Up close and personal with a polar bear in Canada.
A polar bear in his native habitat near Churchill, Manitoba.
By Pohla Smith Pittsburgh Post-Gazette
If you've ever wanted to get up close to polar bears in the wild and have the money, the Pittsburgh Zoo & PPG Aquarium is offering the chance.
Zoo curator Henry Kacprzyk will be the guide to a seven-day, six-night trip to the so-called polar bear capital of the world in the southwestern Hudson Bay area of Churchill, Manitoba, Canada. Dates of the trip are Nov. 3-9.
Travelers will spend a few nights in Churchill and a few nights sleeping in a tundra buggy lodge, a kind of train comprising tundra buggies parked amid the polar bears' native tundra about 2 1/2 hours north of Churchill. During the day, travelers will be taken out onto the tundra in a tundra buggy, which looks like a school bus with tires about 6 feet high.
Base cost of the trip is $6,000 plus taxes and air fare for an estimated total cost of $7,000, said Margie Marks, Pittsburgh zoo curator of conservation education, who made the trip in October 2010. A zoo spokeswoman said the price is about $1,300 less than if a traveler booked it on his own.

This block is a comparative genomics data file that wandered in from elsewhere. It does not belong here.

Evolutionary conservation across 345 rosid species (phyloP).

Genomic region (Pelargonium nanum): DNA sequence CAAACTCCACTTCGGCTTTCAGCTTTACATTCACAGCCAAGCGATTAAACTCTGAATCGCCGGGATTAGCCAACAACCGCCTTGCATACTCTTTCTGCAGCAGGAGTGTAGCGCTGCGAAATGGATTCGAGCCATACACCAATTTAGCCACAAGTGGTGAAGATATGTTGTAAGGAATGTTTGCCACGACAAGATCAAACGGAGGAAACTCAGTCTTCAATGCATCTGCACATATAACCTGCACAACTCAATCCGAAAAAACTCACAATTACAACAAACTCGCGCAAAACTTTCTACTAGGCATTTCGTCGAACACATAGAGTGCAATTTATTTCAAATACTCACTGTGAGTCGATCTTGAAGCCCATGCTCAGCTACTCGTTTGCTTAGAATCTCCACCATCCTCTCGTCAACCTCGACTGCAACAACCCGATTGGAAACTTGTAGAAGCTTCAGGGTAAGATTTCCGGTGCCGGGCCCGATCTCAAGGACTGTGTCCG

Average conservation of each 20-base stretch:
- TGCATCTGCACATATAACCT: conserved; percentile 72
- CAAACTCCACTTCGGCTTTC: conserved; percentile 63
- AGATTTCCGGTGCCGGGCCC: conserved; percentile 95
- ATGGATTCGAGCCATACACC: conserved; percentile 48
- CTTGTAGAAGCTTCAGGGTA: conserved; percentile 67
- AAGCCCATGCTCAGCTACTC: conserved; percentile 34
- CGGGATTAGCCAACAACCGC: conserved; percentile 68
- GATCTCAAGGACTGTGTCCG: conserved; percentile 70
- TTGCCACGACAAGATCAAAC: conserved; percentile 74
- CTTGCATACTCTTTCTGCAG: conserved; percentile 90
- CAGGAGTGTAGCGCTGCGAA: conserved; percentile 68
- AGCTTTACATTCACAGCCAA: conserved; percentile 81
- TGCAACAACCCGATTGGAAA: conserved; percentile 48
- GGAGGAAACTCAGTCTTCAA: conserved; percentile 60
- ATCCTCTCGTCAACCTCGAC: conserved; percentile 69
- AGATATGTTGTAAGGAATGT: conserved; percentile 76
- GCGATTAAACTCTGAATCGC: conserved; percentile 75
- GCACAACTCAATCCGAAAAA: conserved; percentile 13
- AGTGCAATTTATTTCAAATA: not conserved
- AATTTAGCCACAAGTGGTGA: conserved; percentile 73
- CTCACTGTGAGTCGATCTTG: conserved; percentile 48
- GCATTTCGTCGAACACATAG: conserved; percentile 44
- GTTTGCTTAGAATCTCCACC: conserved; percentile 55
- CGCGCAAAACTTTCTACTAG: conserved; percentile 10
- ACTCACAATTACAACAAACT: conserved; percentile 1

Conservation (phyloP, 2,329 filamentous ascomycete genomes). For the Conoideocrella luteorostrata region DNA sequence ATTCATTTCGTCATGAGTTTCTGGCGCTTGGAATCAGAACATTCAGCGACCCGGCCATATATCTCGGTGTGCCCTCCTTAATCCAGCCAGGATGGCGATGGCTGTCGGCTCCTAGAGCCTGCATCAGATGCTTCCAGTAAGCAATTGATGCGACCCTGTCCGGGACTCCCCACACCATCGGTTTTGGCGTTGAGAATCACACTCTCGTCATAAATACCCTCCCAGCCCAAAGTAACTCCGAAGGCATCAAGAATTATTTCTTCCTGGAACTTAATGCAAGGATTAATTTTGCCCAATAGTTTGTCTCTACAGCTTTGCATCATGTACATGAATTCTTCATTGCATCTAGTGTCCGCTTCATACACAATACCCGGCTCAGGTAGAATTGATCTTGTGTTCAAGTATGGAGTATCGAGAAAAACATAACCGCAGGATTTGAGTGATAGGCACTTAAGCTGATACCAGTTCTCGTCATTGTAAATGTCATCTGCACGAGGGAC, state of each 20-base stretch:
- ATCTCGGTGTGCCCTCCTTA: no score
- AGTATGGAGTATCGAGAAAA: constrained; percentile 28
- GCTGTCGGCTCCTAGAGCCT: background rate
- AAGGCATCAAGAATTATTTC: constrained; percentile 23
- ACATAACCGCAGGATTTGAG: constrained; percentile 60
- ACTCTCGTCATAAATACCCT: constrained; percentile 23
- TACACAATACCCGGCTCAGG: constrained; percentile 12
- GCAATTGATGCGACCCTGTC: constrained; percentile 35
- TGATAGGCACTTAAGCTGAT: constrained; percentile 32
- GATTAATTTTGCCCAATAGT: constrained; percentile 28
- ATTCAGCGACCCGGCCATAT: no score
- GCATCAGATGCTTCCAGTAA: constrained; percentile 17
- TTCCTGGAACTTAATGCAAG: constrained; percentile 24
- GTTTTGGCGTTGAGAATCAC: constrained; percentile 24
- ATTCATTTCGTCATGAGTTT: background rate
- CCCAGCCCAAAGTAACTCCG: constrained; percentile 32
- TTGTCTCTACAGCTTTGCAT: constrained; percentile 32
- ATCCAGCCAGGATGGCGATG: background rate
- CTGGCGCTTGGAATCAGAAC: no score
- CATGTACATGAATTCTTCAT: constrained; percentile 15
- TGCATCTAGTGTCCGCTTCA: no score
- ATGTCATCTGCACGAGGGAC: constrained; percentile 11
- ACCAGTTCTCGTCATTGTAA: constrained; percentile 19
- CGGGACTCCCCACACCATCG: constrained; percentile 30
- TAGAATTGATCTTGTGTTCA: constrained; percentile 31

"It's an unbelievable experience, the trip of a lifetime," Ms. Marks said. "I have pictures where a polar bear is looking right into my eyes."
Ms. Marks will provide more details about the trip and answer questions at an information session in the zoo's education complex Saturday from 10 to 11 a.m. Registration is necessary.
The trip is open to 20 people, but more would be accepted, Ms. Marks said, adding she believed the trip would happen even if 20 did not sign up.
The trip came about as a result of the zoo's partnership with Polar Bears International, an organization dedicated to spreading education and awareness of polar bears that works with scientists and different zoos, she said. "We've been partners with them since we opened our exhibit in 2006, and they designated us as an Arctic Ambassador Center."
Ms. Marks noted that the Churchill area is the southernmost home of polar bears and that the ice sheets are melting due to climate change. "Now's the time to see them," she said. "These are our iconic species."
Besides polar-bear watching, the trip will provide other activities such as dog-sledding, museum trips and shopping. There also will be chances to photograph other tundra residents, such as arctic foxes, caribou, golden eagles and tundra swans.